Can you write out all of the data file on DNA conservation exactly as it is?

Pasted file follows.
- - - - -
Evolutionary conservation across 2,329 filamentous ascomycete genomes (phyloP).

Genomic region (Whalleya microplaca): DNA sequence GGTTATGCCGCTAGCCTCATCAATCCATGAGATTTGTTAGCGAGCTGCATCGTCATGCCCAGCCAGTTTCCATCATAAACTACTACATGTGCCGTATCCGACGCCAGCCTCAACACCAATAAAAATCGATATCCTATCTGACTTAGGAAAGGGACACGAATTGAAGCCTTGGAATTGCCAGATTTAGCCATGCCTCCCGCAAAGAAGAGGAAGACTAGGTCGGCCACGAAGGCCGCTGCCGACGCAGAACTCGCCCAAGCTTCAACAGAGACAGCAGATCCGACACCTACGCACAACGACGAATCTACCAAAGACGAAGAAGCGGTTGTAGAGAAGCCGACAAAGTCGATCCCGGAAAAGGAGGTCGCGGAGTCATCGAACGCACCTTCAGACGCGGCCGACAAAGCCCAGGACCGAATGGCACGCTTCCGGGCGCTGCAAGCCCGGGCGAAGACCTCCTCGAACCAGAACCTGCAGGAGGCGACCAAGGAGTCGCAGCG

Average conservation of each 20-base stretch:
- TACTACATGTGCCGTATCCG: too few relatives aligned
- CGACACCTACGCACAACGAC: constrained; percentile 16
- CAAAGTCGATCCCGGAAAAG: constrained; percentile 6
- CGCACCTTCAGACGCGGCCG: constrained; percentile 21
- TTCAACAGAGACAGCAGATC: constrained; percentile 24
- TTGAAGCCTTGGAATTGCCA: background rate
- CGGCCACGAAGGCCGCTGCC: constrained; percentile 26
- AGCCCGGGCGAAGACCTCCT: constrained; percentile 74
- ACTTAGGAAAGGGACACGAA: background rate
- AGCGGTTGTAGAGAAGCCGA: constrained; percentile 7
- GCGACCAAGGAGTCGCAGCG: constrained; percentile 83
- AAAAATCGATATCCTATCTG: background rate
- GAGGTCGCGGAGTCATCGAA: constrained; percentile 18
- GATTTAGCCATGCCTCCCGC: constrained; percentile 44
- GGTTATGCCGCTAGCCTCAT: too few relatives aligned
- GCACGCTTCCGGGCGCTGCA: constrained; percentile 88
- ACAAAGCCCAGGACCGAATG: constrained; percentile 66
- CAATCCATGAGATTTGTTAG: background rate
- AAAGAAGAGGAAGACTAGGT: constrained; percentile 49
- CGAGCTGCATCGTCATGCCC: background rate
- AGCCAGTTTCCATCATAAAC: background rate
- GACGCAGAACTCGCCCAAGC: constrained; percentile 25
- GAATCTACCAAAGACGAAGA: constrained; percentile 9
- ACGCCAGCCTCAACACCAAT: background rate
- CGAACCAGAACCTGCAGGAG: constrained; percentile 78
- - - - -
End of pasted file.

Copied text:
Evolutionary conservation across 2,329 filamentous ascomycete genomes (phyloP).

Genomic region (Whalleya microplaca): DNA sequence GGTTATGCCGCTAGCCTCATCAATCCATGAGATTTGTTAGCGAGCTGCATCGTCATGCCCAGCCAGTTTCCATCATAAACTACTACATGTGCCGTATCCGACGCCAGCCTCAACACCAATAAAAATCGATATCCTATCTGACTTAGGAAAGGGACACGAATTGAAGCCTTGGAATTGCCAGATTTAGCCATGCCTCCCGCAAAGAAGAGGAAGACTAGGTCGGCCACGAAGGCCGCTGCCGACGCAGAACTCGCCCAAGCTTCAACAGAGACAGCAGATCCGACACCTACGCACAACGACGAATCTACCAAAGACGAAGAAGCGGTTGTAGAGAAGCCGACAAAGTCGATCCCGGAAAAGGAGGTCGCGGAGTCATCGAACGCACCTTCAGACGCGGCCGACAAAGCCCAGGACCGAATGGCACGCTTCCGGGCGCTGCAAGCCCGGGCGAAGACCTCCTCGAACCAGAACCTGCAGGAGGCGACCAAGGAGTCGCAGCG

Average conservation of each 20-base stretch:
- TACTACATGTGCCGTATCCG: too few relatives aligned
- CGACACCTACGCACAACGAC: constrained; percentile 16
- CAAAGTCGATCCCGGAAAAG: constrained; percentile 6
- CGCACCTTCAGACGCGGCCG: constrained; percentile 21
- TTCAACAGAGACAGCAGATC: constrained; percentile 24
- TTGAAGCCTTGGAATTGCCA: background rate
- CGGCCACGAAGGCCGCTGCC: constrained; percentile 26
- AGCCCGGGCGAAGACCTCCT: constrained; percentile 74
- ACTTAGGAAAGGGACACGAA: background rate
- AGCGGTTGTAGAGAAGCCGA: constrained; percentile 7
- GCGACCAAGGAGTCGCAGCG: constrained; percentile 83
- AAAAATCGATATCCTATCTG: background rate
- GAGGTCGCGGAGTCATCGAA: constrained; percentile 18
- GATTTAGCCATGCCTCCCGC: constrained; percentile 44
- GGTTATGCCGCTAGCCTCAT: too few relatives aligned
- GCACGCTTCCGGGCGCTGCA: constrained; percentile 88
- ACAAAGCCCAGGACCGAATG: constrained; percentile 66
- CAATCCATGAGATTTGTTAG: background rate
- AAAGAAGAGGAAGACTAGGT: constrained; percentile 49
- CGAGCTGCATCGTCATGCCC: background rate
- AGCCAGTTTCCATCATAAAC: background rate
- GACGCAGAACTCGCCCAAGC: constrained; percentile 25
- GAATCTACCAAAGACGAAGA: constrained; percentile 9
- ACGCCAGCCTCAACACCAAT: background rate
- CGAACCAGAACCTGCAGGAG: constrained; percentile 78